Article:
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  • Writer's pictureJane Griffin

Let's Hope for More Green Gardens...

Updated: Aug 15, 2021

As an Art History major, and a person who was able to call Italy home for sixteen years, I had heard and seen the impacts of plagues over the centuries. But it always seemed like a remote concept, something that wouldn’t happen in the modern era. Yes, I was that naïve - until 2020 happened.

And today, here we are still battling the modern-day plague. The hardest part about this, is the fact that we could have it behind us, or at least have the end of the tunnel within touching distance.

This sad reality has made me re-contemplate some art history lessons, from a new perspective, as well as wonder why, one country I consider “home”, can accept concepts such as masks and green passes and my actual “home” country cannot.

Let’s start with considering art and history lessons from a new perspective. For those of you, who also studied or enjoy learning about art and history, you too may recall the common refrain “this was interrupted by the plague of…” when talking about the construction of buildings, the trajectory of a town, village, city or hamlet, the painting or sculpting of a piece of art, etc.

So, are you like me, now thinking upon those historic events with more empathy? With an understanding of what a complete halt to life as we know it, really means?

It definitely made me think about things differently when we were leading a small group in Italy this past June and visited the Santa Trinità church in Florence. We shared the story of how the church, as we see it today, was enlarged in the 13th century, by building onto the original church (you can see evidence of the two churches on the backside of the facade of the church). We explained how it took a couple of centuries because of the work was halted when a devastating plague hit Florence in 1248 and wiped out almost half of the city’s population.

As we all sat inside the church - each of us taking a few moments to rest, contemplate, pray, look around, I started to think about some of the other places we visit - all which have numerous examples of the scars or outcomes of a plague.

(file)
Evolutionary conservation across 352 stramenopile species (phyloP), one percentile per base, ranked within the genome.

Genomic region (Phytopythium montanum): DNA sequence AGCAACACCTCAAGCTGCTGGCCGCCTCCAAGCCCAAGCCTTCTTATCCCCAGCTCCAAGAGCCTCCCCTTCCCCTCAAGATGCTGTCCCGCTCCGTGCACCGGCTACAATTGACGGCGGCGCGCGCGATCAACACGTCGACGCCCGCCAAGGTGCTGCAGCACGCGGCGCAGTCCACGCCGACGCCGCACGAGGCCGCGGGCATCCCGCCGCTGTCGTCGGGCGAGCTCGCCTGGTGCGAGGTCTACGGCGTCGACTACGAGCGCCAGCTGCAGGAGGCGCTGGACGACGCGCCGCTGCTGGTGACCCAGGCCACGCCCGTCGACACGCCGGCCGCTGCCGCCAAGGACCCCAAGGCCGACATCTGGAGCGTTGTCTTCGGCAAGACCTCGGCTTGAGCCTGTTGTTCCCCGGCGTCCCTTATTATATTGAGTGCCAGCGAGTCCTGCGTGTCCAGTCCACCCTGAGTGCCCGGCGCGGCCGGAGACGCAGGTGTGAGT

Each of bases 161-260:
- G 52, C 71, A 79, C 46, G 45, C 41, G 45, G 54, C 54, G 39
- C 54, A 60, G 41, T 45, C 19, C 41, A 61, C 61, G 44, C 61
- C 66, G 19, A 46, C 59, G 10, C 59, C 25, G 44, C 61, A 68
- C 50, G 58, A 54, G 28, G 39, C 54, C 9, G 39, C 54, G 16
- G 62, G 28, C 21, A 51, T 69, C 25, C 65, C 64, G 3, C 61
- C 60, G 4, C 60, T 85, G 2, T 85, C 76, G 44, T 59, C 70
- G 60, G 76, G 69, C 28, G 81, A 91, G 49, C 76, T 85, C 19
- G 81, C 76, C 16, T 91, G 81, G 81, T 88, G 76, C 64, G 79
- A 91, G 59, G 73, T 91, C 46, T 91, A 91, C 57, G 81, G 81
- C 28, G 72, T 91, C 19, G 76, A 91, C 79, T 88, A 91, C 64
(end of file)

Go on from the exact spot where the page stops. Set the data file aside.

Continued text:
The amazing town of Paestum, which ultimately saw its demise due to malaria over 1,000 years ago.

Or the birth of an enchanted garden, that was built in the early 17th century, just after a plague had devastated Italy and all of Europe. A noble family from Venice, that wanted to escape the plague had left the city to live in their guesthouse that was located on the current site of the gardens. During their stay, the family made a vow to God, that if they lived through the plague they would build a garden to thank him. And, so Valsanzibio was born.

Sadly, now we all know what a devastating health crisis means - which brings me to the second part of today’s topic - why are we, in the United States, not doing everything in our power to stop the destruction of this virus? Why, instead are we fighting over masks as if wearing them is an infraction on our civil liberties? Really, are we more concerned about wearing a mask than possibly putting someone’s life in danger? Of course, there are plenty of people in Italy who are not happy with masks and with the green pass - but they are the minority. And, as such, the regulations continue and so far, the Delta variant is not exploding exponentially in Italy, as it is here in the U.S.

Is it cultural differences, that stem from the lack of tangible evidence of devastation from plagues over the centuries? Is it because our country is so bitterly divided that we cannot even find common ground in battling a miniscule, yet lethal virus? Is it just that we are too self-centered to put the common good ahead of everything else? Or is it a combination of all of the above, that leaves us with a reality that is even more devastating than SARS-CoV-2 and all of its variants: that we cannot find our humanity, our compassion, our love for one another to do the right thing for the common good.

Let’s hope that changes - and let’s hope we can fill our world with gardens of thanks, like Valsanzibio.

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